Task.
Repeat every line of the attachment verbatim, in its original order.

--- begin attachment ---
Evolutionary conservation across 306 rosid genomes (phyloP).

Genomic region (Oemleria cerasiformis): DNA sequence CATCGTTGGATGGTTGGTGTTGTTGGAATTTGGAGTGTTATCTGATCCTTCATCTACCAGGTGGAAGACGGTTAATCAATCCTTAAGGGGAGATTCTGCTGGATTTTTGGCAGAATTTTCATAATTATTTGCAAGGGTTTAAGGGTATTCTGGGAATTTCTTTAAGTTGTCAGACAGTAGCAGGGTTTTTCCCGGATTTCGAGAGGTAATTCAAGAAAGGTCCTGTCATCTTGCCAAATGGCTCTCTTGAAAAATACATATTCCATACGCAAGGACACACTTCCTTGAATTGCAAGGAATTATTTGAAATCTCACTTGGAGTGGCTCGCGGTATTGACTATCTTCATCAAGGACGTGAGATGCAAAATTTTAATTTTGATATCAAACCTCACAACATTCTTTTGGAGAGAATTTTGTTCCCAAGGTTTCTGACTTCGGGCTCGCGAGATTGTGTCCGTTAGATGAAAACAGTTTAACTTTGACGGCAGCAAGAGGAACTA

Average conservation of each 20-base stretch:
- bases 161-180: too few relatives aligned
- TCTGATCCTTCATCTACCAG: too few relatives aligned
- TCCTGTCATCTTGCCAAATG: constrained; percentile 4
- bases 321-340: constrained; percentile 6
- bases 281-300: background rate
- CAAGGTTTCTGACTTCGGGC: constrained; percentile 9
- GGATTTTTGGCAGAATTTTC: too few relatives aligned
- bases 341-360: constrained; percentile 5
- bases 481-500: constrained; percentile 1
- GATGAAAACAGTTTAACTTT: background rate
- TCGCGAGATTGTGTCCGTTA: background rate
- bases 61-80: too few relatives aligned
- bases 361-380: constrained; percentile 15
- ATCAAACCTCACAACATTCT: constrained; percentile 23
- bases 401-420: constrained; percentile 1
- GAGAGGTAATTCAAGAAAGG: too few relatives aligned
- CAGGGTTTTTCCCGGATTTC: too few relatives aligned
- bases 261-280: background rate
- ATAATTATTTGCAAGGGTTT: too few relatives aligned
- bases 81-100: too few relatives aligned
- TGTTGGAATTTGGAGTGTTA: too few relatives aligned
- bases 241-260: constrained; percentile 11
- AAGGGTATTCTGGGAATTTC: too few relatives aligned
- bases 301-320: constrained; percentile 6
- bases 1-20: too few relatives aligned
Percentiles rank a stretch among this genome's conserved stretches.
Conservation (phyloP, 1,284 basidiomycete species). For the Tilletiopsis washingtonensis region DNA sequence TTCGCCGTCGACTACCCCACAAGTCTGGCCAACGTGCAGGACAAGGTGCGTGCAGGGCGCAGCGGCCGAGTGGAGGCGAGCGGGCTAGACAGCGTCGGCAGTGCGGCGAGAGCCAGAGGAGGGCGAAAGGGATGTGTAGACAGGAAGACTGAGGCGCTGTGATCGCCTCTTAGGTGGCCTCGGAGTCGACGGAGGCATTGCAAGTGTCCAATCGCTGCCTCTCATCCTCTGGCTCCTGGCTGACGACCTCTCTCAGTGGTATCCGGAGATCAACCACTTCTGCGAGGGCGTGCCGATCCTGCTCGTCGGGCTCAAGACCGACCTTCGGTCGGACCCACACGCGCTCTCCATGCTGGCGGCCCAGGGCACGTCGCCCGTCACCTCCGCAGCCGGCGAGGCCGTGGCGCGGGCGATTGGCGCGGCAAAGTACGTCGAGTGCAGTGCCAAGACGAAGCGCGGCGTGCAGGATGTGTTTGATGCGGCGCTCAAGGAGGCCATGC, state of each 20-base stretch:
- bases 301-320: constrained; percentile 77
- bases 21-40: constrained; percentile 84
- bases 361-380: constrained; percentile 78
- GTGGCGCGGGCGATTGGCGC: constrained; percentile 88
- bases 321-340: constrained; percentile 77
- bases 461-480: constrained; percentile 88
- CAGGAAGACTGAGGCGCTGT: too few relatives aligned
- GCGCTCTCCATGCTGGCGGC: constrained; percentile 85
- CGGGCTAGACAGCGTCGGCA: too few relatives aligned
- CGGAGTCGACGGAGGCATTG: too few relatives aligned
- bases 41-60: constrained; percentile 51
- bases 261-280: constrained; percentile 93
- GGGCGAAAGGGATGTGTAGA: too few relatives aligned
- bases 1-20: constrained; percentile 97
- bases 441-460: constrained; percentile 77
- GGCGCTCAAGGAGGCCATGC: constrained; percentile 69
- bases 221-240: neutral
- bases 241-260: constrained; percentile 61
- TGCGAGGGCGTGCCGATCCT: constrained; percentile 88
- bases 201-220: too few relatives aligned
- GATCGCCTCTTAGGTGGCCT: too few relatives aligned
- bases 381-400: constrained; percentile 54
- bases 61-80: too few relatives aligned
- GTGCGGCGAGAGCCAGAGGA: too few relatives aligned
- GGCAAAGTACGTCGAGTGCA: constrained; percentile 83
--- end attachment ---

Evolutionary conservation across 306 rosid genomes (phyloP).

Genomic region (Oemleria cerasiformis): DNA sequence CATCGTTGGATGGTTGGTGTTGTTGGAATTTGGAGTGTTATCTGATCCTTCATCTACCAGGTGGAAGACGGTTAATCAATCCTTAAGGGGAGATTCTGCTGGATTTTTGGCAGAATTTTCATAATTATTTGCAAGGGTTTAAGGGTATTCTGGGAATTTCTTTAAGTTGTCAGACAGTAGCAGGGTTTTTCCCGGATTTCGAGAGGTAATTCAAGAAAGGTCCTGTCATCTTGCCAAATGGCTCTCTTGAAAAATACATATTCCATACGCAAGGACACACTTCCTTGAATTGCAAGGAATTATTTGAAATCTCACTTGGAGTGGCTCGCGGTATTGACTATCTTCATCAAGGACGTGAGATGCAAAATTTTAATTTTGATATCAAACCTCACAACATTCTTTTGGAGAGAATTTTGTTCCCAAGGTTTCTGACTTCGGGCTCGCGAGATTGTGTCCGTTAGATGAAAACAGTTTAACTTTGACGGCAGCAAGAGGAACTA

Average conservation of each 20-base stretch:
- bases 161-180: too few relatives aligned
- TCTGATCCTTCATCTACCAG: too few relatives aligned
- TCCTGTCATCTTGCCAAATG: constrained; percentile 4
- bases 321-340: constrained; percentile 6
- bases 281-300: background rate
- CAAGGTTTCTGACTTCGGGC: constrained; percentile 9
- GGATTTTTGGCAGAATTTTC: too few relatives aligned
- bases 341-360: constrained; percentile 5
- bases 481-500: constrained; percentile 1
- GATGAAAACAGTTTAACTTT: background rate
- TCGCGAGATTGTGTCCGTTA: background rate
- bases 61-80: too few relatives aligned
- bases 361-380: constrained; percentile 15
- ATCAAACCTCACAACATTCT: constrained; percentile 23
- bases 401-420: constrained; percentile 1
- GAGAGGTAATTCAAGAAAGG: too few relatives aligned
- CAGGGTTTTTCCCGGATTTC: too few relatives aligned
- bases 261-280: background rate
- ATAATTATTTGCAAGGGTTT: too few relatives aligned
- bases 81-100: too few relatives aligned
- TGTTGGAATTTGGAGTGTTA: too few relatives aligned
- bases 241-260: constrained; percentile 11
- AAGGGTATTCTGGGAATTTC: too few relatives aligned
- bases 301-320: constrained; percentile 6
- bases 1-20: too few relatives aligned
Percentiles rank a stretch among this genome's conserved stretches.
Conservation (phyloP, 1,284 basidiomycete species). For the Tilletiopsis washingtonensis region DNA sequence TTCGCCGTCGACTACCCCACAAGTCTGGCCAACGTGCAGGACAAGGTGCGTGCAGGGCGCAGCGGCCGAGTGGAGGCGAGCGGGCTAGACAGCGTCGGCAGTGCGGCGAGAGCCAGAGGAGGGCGAAAGGGATGTGTAGACAGGAAGACTGAGGCGCTGTGATCGCCTCTTAGGTGGCCTCGGAGTCGACGGAGGCATTGCAAGTGTCCAATCGCTGCCTCTCATCCTCTGGCTCCTGGCTGACGACCTCTCTCAGTGGTATCCGGAGATCAACCACTTCTGCGAGGGCGTGCCGATCCTGCTCGTCGGGCTCAAGACCGACCTTCGGTCGGACCCACACGCGCTCTCCATGCTGGCGGCCCAGGGCACGTCGCCCGTCACCTCCGCAGCCGGCGAGGCCGTGGCGCGGGCGATTGGCGCGGCAAAGTACGTCGAGTGCAGTGCCAAGACGAAGCGCGGCGTGCAGGATGTGTTTGATGCGGCGCTCAAGGAGGCCATGC, state of each 20-base stretch:
- bases 301-320: constrained; percentile 77
- bases 21-40: constrained; percentile 84
- bases 361-380: constrained; percentile 78
- GTGGCGCGGGCGATTGGCGC: constrained; percentile 88
- bases 321-340: constrained; percentile 77
- bases 461-480: constrained; percentile 88
- CAGGAAGACTGAGGCGCTGT: too few relatives aligned
- GCGCTCTCCATGCTGGCGGC: constrained; percentile 85
- CGGGCTAGACAGCGTCGGCA: too few relatives aligned
- CGGAGTCGACGGAGGCATTG: too few relatives aligned
- bases 41-60: constrained; percentile 51
- bases 261-280: constrained; percentile 93
- GGGCGAAAGGGATGTGTAGA: too few relatives aligned
- bases 1-20: constrained; percentile 97
- bases 441-460: constrained; percentile 77
- GGCGCTCAAGGAGGCCATGC: constrained; percentile 69
- bases 221-240: neutral
- bases 241-260: constrained; percentile 61
- TGCGAGGGCGTGCCGATCCT: constrained; percentile 88
- bases 201-220: too few relatives aligned
- GATCGCCTCTTAGGTGGCCT: too few relatives aligned
- bases 381-400: constrained; percentile 54
- bases 61-80: too few relatives aligned
- GTGCGGCGAGAGCCAGAGGA: too few relatives aligned
- GGCAAAGTACGTCGAGTGCA: constrained; percentile 83